WASHINGTON, D.C. Dec. 17, 2010 - The U.S. Environmental Protection Agency has issued long overdue emission standards for the toxic pollution emitted by gold mining companies' ore processing facilities. The new control requirements will provide significant reductions in gold mines mercury emissions, but regrettably fail to provide exposed communities with any protection from cyanide, arsenic and other toxic chemicals these plants emit in great volume.
Jane Williams, Chair of the Sierra Club National Air Toxics Taskforce, lives near a proposed gold mine to be located between Rosamond and Mojave, CA.
"EPA deserves credit for finally putting limits on the amount of mercury that gold mines emit," said Williams. "Mercury is a highly potent neurotoxin that can cause birth defects and developmental damage in infants and children, even at very low exposure levels. But the EPA has done nothing about toxic emissions from gold mines' open leach piles and nothing about their emissions of cyanide and other poisons. EPA's failure to require gold mines to fully control their pollution will have horrific health impacts on this community when the new plant starts up."
"The EPA's new rule is critically important to protecting the health of our children from mercury poisoning," said Justin Hayes, Program Director with the Idaho Conservation League. "By directing this industry to install devices to reduce their mercury emissions, the EPA is ensuring that the health of our kids is finally going to be placed ahead of corporate profits. Yes, it will cost the gold the companies a little extra money—but it is affordable, and our kids are worth it."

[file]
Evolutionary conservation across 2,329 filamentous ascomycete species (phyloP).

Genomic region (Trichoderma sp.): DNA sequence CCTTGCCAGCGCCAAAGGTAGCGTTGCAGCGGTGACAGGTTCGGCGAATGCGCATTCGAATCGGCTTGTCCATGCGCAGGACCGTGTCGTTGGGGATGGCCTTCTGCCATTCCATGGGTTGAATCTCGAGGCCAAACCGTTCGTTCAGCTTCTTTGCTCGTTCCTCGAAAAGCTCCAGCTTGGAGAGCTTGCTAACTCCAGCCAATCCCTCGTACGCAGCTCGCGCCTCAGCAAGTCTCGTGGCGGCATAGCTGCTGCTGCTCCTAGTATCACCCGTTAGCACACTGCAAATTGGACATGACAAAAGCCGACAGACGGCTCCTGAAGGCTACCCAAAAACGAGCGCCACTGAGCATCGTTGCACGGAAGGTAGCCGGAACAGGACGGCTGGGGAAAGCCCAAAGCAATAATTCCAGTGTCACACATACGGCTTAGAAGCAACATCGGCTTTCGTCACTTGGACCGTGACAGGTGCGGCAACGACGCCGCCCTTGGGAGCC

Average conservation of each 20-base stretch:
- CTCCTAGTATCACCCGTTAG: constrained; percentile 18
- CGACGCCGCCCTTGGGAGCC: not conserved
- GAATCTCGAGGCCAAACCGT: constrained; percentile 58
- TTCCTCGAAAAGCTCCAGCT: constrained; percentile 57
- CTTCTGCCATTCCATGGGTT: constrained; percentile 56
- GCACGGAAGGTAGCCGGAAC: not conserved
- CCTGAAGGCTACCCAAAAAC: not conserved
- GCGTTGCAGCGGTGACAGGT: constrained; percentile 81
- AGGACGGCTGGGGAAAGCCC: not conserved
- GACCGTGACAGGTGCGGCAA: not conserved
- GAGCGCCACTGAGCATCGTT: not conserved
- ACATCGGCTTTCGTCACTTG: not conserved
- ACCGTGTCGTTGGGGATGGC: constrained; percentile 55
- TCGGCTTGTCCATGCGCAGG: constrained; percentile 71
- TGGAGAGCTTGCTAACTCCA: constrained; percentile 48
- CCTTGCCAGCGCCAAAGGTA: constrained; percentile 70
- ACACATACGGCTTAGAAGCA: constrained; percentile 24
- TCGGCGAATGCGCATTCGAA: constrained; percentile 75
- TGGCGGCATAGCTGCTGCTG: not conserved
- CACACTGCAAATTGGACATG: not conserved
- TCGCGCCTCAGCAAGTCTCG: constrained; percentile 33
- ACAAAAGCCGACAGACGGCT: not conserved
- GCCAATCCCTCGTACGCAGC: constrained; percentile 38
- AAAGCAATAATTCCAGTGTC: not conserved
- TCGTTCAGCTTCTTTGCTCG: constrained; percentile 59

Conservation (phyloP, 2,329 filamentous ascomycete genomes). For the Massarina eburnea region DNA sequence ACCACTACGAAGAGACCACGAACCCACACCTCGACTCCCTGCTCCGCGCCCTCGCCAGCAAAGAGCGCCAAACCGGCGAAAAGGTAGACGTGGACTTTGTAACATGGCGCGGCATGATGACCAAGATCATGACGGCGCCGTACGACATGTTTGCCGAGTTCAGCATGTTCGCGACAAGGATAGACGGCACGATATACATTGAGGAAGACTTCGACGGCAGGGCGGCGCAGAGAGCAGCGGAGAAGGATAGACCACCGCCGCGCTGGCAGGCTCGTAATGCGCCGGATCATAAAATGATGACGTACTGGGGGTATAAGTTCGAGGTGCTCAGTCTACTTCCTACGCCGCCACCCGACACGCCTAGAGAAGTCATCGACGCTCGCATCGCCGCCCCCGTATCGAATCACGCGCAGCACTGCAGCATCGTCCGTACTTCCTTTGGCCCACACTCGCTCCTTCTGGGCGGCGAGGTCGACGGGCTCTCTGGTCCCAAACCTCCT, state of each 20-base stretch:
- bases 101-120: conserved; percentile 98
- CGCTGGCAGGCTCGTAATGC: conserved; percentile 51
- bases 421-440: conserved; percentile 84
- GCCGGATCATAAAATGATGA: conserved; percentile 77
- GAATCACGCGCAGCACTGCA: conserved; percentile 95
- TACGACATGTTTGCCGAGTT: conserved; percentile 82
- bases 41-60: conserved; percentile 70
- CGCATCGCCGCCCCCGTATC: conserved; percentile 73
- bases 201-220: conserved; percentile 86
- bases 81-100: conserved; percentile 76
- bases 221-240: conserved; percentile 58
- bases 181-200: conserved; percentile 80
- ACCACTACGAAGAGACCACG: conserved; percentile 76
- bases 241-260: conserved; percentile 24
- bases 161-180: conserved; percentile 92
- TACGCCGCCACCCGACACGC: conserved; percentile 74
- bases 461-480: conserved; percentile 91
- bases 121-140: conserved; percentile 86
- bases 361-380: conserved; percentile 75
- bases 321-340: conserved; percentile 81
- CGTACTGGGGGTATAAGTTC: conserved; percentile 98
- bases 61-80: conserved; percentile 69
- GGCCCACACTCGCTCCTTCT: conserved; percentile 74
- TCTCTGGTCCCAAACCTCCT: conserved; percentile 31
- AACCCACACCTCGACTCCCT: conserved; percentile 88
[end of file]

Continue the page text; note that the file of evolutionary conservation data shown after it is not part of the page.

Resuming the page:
Sierra Club, represented by Earthjustice, obtained a court-ordered deadline for this rule after EPA missed the statutory deadline. Sierra Club and Earthjustice also submitted comments on the proposed rule EPA issued earlier this year, urging EPA to set standards for all the hazardous air pollutants that gold mines emit, control emissions from open leach piles, and strengthen its mercury standards.
"EPA and Obama administration have made impressive commitments to protect communities from toxic pollution and to respect science and the law," said Earthjustice toxics attorney Jim Pew. "Limiting gold mines' mercury emissions is a step in the right direction. Doing nothing to control the emissions from gold mines' leach piles and allowing unlimited emissions of cyanide and other toxins lets communities down, ignores science, and violates the Clean Air Act."
According to the EPA, there are more than 20 gold mine ore processing facilities in the U.S., in the states of Nevada, Alaska, Montana, California, Washington and Colorado. These facilities extract gold by crushing and cooking vast quantities of rock and earth that contain minute amounts of gold.
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